Stewardship Book Review: The Uncommon Leader
Rich Church, Poor Church by J. Clif Christopher is a compelling book that presents realistic concepts about practices of financial stewardship. The author notes that successful nonprofits know and utilize these concepts; in other words, rich churches do and poor churches do not. He implores churches to make a thorough analysis of their stewardship financial practices and to make changes.
Truthfully, I found a couple of aspects of the book troubling. In several places, the author makes reference for the practice of altar calls to become “born again;” Lutherans are saved at baptism. But, I simply ignored that as it appeared, because when I contemplated the rest of the written words, I found the ideas and comments on stewardship to be spot on. The book has good solid ideas about how to best manage the aspect of financial stewardship. He also makes some strong persuasion for the practice of tithing.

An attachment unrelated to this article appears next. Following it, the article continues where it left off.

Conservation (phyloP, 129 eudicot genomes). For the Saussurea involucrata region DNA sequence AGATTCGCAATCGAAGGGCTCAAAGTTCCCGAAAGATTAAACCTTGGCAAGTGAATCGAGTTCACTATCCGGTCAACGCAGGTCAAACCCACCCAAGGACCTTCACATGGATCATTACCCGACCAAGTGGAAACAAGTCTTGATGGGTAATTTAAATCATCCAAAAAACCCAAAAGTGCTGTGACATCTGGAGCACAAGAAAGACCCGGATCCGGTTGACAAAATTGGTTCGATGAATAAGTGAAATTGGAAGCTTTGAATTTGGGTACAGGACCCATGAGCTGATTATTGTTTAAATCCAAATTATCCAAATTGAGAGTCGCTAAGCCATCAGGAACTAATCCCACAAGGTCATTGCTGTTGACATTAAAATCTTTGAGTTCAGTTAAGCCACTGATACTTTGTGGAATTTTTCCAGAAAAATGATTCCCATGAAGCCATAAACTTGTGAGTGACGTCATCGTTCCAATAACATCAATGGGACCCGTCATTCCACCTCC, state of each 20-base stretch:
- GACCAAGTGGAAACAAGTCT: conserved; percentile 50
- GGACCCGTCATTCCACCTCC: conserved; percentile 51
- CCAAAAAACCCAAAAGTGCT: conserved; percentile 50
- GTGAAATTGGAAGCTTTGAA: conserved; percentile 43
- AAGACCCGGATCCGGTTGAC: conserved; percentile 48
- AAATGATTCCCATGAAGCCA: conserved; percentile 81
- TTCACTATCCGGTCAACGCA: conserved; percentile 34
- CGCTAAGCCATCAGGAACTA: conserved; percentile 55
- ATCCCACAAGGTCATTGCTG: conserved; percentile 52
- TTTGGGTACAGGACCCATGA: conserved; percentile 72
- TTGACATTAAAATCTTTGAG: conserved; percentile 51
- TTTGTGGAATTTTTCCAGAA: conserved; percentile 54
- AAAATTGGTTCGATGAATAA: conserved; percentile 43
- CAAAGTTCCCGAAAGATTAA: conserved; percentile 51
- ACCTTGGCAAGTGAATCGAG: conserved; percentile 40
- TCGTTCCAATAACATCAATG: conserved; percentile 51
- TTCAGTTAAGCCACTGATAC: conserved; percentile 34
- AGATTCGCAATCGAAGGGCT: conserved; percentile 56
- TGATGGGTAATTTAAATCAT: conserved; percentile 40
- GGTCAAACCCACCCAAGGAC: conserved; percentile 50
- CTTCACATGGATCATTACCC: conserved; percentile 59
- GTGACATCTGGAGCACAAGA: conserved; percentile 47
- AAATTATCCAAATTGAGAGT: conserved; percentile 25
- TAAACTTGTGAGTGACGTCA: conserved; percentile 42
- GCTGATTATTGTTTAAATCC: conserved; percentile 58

The emphasis was that giving always comes back to mission. The author makes it clear that the church must have a clear mission, understand what that means in it practices, and how that’s the important key if a church is to become a “rich church.” He offers some advice about how to achieve financial health and how that is one and the same with spiritual wholeness.
I think this is a worthy read for every church, especially with follow-up discussion to consider the concepts.
– Jeanine Mohr, member, Nebraska Synod Stewardship Table